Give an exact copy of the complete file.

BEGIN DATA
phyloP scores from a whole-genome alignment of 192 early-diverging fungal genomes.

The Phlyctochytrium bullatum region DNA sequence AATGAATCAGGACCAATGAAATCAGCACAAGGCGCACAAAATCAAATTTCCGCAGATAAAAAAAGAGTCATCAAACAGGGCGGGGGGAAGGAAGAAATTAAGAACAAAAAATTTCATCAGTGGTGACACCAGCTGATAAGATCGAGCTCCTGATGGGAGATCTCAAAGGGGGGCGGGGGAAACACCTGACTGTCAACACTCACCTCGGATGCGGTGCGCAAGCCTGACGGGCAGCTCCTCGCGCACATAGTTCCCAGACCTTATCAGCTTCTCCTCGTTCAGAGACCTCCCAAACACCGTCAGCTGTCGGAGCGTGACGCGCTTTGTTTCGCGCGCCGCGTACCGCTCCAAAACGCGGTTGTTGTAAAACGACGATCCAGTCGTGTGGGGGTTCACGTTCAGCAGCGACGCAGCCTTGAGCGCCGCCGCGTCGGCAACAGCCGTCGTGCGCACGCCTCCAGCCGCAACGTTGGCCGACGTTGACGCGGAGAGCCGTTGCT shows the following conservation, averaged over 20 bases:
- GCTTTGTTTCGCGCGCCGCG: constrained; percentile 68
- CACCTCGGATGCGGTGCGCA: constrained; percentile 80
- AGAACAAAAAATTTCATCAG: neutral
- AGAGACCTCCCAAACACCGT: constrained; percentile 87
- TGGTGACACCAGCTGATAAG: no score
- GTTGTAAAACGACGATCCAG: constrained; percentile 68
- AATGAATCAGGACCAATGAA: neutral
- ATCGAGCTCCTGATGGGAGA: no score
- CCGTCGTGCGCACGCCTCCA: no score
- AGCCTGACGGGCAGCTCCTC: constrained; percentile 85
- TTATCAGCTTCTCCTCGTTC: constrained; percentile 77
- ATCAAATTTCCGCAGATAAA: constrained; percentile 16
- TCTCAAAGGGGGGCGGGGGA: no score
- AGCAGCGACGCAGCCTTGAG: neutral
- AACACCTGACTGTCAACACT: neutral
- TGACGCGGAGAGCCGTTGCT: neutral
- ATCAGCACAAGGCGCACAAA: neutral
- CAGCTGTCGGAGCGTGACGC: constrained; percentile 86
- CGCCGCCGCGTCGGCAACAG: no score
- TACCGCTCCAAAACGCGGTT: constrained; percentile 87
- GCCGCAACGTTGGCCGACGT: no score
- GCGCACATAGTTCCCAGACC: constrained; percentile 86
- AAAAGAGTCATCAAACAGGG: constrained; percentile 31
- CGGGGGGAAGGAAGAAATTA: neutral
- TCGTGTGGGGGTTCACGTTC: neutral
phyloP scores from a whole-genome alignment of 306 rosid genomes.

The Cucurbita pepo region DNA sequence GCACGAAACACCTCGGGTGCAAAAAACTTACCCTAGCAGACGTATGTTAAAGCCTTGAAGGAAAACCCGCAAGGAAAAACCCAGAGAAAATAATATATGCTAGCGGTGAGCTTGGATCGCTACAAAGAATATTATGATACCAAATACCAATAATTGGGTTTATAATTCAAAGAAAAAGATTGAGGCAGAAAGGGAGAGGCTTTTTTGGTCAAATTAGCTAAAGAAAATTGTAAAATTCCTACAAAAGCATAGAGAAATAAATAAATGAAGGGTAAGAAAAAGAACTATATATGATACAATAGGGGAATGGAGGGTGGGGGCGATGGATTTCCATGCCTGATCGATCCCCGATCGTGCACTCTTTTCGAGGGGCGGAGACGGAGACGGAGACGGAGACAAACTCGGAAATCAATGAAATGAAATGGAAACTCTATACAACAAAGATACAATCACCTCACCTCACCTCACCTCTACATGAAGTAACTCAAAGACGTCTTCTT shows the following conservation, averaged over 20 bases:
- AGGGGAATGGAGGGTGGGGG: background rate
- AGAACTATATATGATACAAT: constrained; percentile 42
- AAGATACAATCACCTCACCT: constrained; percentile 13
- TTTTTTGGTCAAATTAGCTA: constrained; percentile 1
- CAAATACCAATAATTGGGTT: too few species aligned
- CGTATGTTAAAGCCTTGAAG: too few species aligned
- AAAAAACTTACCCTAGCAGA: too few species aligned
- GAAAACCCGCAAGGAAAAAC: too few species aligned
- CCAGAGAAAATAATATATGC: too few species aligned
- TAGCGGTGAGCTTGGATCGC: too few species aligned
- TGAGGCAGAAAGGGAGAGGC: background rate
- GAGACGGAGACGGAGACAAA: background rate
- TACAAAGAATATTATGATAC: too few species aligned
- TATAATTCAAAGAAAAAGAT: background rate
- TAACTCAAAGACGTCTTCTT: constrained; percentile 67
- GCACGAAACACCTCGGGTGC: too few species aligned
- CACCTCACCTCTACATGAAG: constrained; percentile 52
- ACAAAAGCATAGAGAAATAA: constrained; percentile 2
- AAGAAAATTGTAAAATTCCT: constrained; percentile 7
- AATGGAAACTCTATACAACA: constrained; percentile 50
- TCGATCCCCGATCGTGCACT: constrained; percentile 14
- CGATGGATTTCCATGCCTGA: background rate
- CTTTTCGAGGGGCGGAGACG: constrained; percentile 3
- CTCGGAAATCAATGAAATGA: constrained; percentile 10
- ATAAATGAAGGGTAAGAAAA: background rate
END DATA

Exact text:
phyloP scores from a whole-genome alignment of 192 early-diverging fungal genomes.

The Phlyctochytrium bullatum region DNA sequence AATGAATCAGGACCAATGAAATCAGCACAAGGCGCACAAAATCAAATTTCCGCAGATAAAAAAAGAGTCATCAAACAGGGCGGGGGGAAGGAAGAAATTAAGAACAAAAAATTTCATCAGTGGTGACACCAGCTGATAAGATCGAGCTCCTGATGGGAGATCTCAAAGGGGGGCGGGGGAAACACCTGACTGTCAACACTCACCTCGGATGCGGTGCGCAAGCCTGACGGGCAGCTCCTCGCGCACATAGTTCCCAGACCTTATCAGCTTCTCCTCGTTCAGAGACCTCCCAAACACCGTCAGCTGTCGGAGCGTGACGCGCTTTGTTTCGCGCGCCGCGTACCGCTCCAAAACGCGGTTGTTGTAAAACGACGATCCAGTCGTGTGGGGGTTCACGTTCAGCAGCGACGCAGCCTTGAGCGCCGCCGCGTCGGCAACAGCCGTCGTGCGCACGCCTCCAGCCGCAACGTTGGCCGACGTTGACGCGGAGAGCCGTTGCT shows the following conservation, averaged over 20 bases:
- GCTTTGTTTCGCGCGCCGCG: constrained; percentile 68
- CACCTCGGATGCGGTGCGCA: constrained; percentile 80
- AGAACAAAAAATTTCATCAG: neutral
- AGAGACCTCCCAAACACCGT: constrained; percentile 87
- TGGTGACACCAGCTGATAAG: no score
- GTTGTAAAACGACGATCCAG: constrained; percentile 68
- AATGAATCAGGACCAATGAA: neutral
- ATCGAGCTCCTGATGGGAGA: no score
- CCGTCGTGCGCACGCCTCCA: no score
- AGCCTGACGGGCAGCTCCTC: constrained; percentile 85
- TTATCAGCTTCTCCTCGTTC: constrained; percentile 77
- ATCAAATTTCCGCAGATAAA: constrained; percentile 16
- TCTCAAAGGGGGGCGGGGGA: no score
- AGCAGCGACGCAGCCTTGAG: neutral
- AACACCTGACTGTCAACACT: neutral
- TGACGCGGAGAGCCGTTGCT: neutral
- ATCAGCACAAGGCGCACAAA: neutral
- CAGCTGTCGGAGCGTGACGC: constrained; percentile 86
- CGCCGCCGCGTCGGCAACAG: no score
- TACCGCTCCAAAACGCGGTT: constrained; percentile 87
- GCCGCAACGTTGGCCGACGT: no score
- GCGCACATAGTTCCCAGACC: constrained; percentile 86
- AAAAGAGTCATCAAACAGGG: constrained; percentile 31
- CGGGGGGAAGGAAGAAATTA: neutral
- TCGTGTGGGGGTTCACGTTC: neutral
phyloP scores from a whole-genome alignment of 306 rosid genomes.

The Cucurbita pepo region DNA sequence GCACGAAACACCTCGGGTGCAAAAAACTTACCCTAGCAGACGTATGTTAAAGCCTTGAAGGAAAACCCGCAAGGAAAAACCCAGAGAAAATAATATATGCTAGCGGTGAGCTTGGATCGCTACAAAGAATATTATGATACCAAATACCAATAATTGGGTTTATAATTCAAAGAAAAAGATTGAGGCAGAAAGGGAGAGGCTTTTTTGGTCAAATTAGCTAAAGAAAATTGTAAAATTCCTACAAAAGCATAGAGAAATAAATAAATGAAGGGTAAGAAAAAGAACTATATATGATACAATAGGGGAATGGAGGGTGGGGGCGATGGATTTCCATGCCTGATCGATCCCCGATCGTGCACTCTTTTCGAGGGGCGGAGACGGAGACGGAGACGGAGACAAACTCGGAAATCAATGAAATGAAATGGAAACTCTATACAACAAAGATACAATCACCTCACCTCACCTCACCTCTACATGAAGTAACTCAAAGACGTCTTCTT shows the following conservation, averaged over 20 bases:
- AGGGGAATGGAGGGTGGGGG: background rate
- AGAACTATATATGATACAAT: constrained; percentile 42
- AAGATACAATCACCTCACCT: constrained; percentile 13
- TTTTTTGGTCAAATTAGCTA: constrained; percentile 1
- CAAATACCAATAATTGGGTT: too few species aligned
- CGTATGTTAAAGCCTTGAAG: too few species aligned
- AAAAAACTTACCCTAGCAGA: too few species aligned
- GAAAACCCGCAAGGAAAAAC: too few species aligned
- CCAGAGAAAATAATATATGC: too few species aligned
- TAGCGGTGAGCTTGGATCGC: too few species aligned
- TGAGGCAGAAAGGGAGAGGC: background rate
- GAGACGGAGACGGAGACAAA: background rate
- TACAAAGAATATTATGATAC: too few species aligned
- TATAATTCAAAGAAAAAGAT: background rate
- TAACTCAAAGACGTCTTCTT: constrained; percentile 67
- GCACGAAACACCTCGGGTGC: too few species aligned
- CACCTCACCTCTACATGAAG: constrained; percentile 52
- ACAAAAGCATAGAGAAATAA: constrained; percentile 2
- AAGAAAATTGTAAAATTCCT: constrained; percentile 7
- AATGGAAACTCTATACAACA: constrained; percentile 50
- TCGATCCCCGATCGTGCACT: constrained; percentile 14
- CGATGGATTTCCATGCCTGA: background rate
- CTTTTCGAGGGGCGGAGACG: constrained; percentile 3
- CTCGGAAATCAATGAAATGA: constrained; percentile 10
- ATAAATGAAGGGTAAGAAAA: background rate